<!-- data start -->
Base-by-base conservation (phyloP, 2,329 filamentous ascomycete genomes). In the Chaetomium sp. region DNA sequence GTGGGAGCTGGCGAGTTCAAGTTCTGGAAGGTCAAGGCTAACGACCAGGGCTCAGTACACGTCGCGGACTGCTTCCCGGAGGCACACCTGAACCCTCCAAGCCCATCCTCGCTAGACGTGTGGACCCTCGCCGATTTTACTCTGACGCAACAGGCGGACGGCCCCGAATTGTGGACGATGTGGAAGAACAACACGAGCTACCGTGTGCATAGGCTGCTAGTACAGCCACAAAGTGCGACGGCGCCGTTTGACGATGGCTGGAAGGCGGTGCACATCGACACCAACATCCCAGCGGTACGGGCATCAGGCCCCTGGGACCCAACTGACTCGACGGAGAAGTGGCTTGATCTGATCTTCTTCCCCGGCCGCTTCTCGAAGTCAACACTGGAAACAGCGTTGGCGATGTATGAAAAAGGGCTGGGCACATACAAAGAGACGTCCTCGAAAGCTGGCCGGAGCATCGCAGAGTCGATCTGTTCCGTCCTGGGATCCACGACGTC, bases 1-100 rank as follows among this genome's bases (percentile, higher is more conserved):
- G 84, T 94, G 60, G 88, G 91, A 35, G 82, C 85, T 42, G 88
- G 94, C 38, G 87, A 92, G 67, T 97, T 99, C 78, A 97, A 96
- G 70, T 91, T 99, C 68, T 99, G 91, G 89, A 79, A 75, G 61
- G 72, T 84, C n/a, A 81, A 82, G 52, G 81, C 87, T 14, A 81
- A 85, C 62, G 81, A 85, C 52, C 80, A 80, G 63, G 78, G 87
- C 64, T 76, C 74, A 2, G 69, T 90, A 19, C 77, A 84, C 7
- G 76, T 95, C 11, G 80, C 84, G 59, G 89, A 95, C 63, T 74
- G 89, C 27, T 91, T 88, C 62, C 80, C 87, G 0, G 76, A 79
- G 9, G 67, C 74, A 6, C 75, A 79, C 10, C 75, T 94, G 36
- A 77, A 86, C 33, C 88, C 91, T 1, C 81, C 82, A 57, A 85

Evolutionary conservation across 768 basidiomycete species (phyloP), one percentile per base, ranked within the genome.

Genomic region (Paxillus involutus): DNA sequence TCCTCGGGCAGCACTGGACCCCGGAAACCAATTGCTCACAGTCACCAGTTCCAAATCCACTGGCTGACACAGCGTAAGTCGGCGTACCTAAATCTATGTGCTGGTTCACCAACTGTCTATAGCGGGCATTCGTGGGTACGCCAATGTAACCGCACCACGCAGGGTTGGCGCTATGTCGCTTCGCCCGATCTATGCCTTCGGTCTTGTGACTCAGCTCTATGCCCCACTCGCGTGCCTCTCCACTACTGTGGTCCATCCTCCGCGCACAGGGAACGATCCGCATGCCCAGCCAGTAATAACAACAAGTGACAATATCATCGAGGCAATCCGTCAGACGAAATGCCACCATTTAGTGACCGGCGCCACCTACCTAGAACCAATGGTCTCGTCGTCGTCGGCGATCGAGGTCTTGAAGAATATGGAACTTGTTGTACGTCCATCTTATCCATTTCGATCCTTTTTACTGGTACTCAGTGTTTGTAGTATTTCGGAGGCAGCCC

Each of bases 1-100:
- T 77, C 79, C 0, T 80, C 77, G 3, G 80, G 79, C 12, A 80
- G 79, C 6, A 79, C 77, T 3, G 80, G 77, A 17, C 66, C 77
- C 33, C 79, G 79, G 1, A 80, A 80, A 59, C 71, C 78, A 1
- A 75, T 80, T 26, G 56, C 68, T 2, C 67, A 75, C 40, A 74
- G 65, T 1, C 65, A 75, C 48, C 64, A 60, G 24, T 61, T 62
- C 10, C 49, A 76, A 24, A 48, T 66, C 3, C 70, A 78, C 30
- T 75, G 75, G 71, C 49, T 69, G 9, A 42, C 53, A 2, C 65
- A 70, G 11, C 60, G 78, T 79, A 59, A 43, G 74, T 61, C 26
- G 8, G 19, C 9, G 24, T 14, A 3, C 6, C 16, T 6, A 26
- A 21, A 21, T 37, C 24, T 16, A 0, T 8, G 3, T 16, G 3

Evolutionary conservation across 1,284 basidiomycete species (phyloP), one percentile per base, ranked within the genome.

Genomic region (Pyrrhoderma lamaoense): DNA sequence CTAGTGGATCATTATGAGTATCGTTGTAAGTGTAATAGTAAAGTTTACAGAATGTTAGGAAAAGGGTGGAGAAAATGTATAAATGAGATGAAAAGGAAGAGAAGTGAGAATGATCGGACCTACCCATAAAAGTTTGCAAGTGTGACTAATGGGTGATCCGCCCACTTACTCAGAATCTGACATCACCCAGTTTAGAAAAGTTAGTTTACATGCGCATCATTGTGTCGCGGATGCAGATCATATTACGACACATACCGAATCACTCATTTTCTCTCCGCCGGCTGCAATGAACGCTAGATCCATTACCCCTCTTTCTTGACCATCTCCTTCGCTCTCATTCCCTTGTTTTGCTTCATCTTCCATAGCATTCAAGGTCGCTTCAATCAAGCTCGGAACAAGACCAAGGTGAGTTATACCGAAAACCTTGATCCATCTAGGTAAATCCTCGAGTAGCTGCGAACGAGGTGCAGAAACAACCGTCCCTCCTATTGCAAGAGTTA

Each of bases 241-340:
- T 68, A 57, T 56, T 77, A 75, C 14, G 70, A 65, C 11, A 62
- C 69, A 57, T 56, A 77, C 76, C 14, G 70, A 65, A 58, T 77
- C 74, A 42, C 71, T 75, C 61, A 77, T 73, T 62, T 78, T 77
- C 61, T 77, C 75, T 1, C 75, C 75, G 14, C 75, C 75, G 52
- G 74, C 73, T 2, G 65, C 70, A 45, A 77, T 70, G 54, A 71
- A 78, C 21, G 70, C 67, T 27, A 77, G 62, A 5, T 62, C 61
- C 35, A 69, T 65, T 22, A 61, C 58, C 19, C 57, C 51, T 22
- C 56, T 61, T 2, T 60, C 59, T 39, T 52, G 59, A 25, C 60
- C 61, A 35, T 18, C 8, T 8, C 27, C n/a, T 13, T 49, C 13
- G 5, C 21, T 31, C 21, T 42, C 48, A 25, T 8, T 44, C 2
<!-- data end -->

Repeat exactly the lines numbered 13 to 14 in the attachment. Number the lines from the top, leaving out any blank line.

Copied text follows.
Genomic region (Paxillus involutus): DNA sequence TCCTCGGGCAGCACTGGACCCCGGAAACCAATTGCTCACAGTCACCAGTTCCAAATCCACTGGCTGACACAGCGTAAGTCGGCGTACCTAAATCTATGTGCTGGTTCACCAACTGTCTATAGCGGGCATTCGTGGGTACGCCAATGTAACCGCACCACGCAGGGTTGGCGCTATGTCGCTTCGCCCGATCTATGCCTTCGGTCTTGTGACTCAGCTCTATGCCCCACTCGCGTGCCTCTCCACTACTGTGGTCCATCCTCCGCGCACAGGGAACGATCCGCATGCCCAGCCAGTAATAACAACAAGTGACAATATCATCGAGGCAATCCGTCAGACGAAATGCCACCATTTAGTGACCGGCGCCACCTACCTAGAACCAATGGTCTCGTCGTCGTCGGCGATCGAGGTCTTGAAGAATATGGAACTTGTTGTACGTCCATCTTATCCATTTCGATCCTTTTTACTGGTACTCAGTGTTTGTAGTATTTCGGAGGCAGCCC

Each of bases 1-100: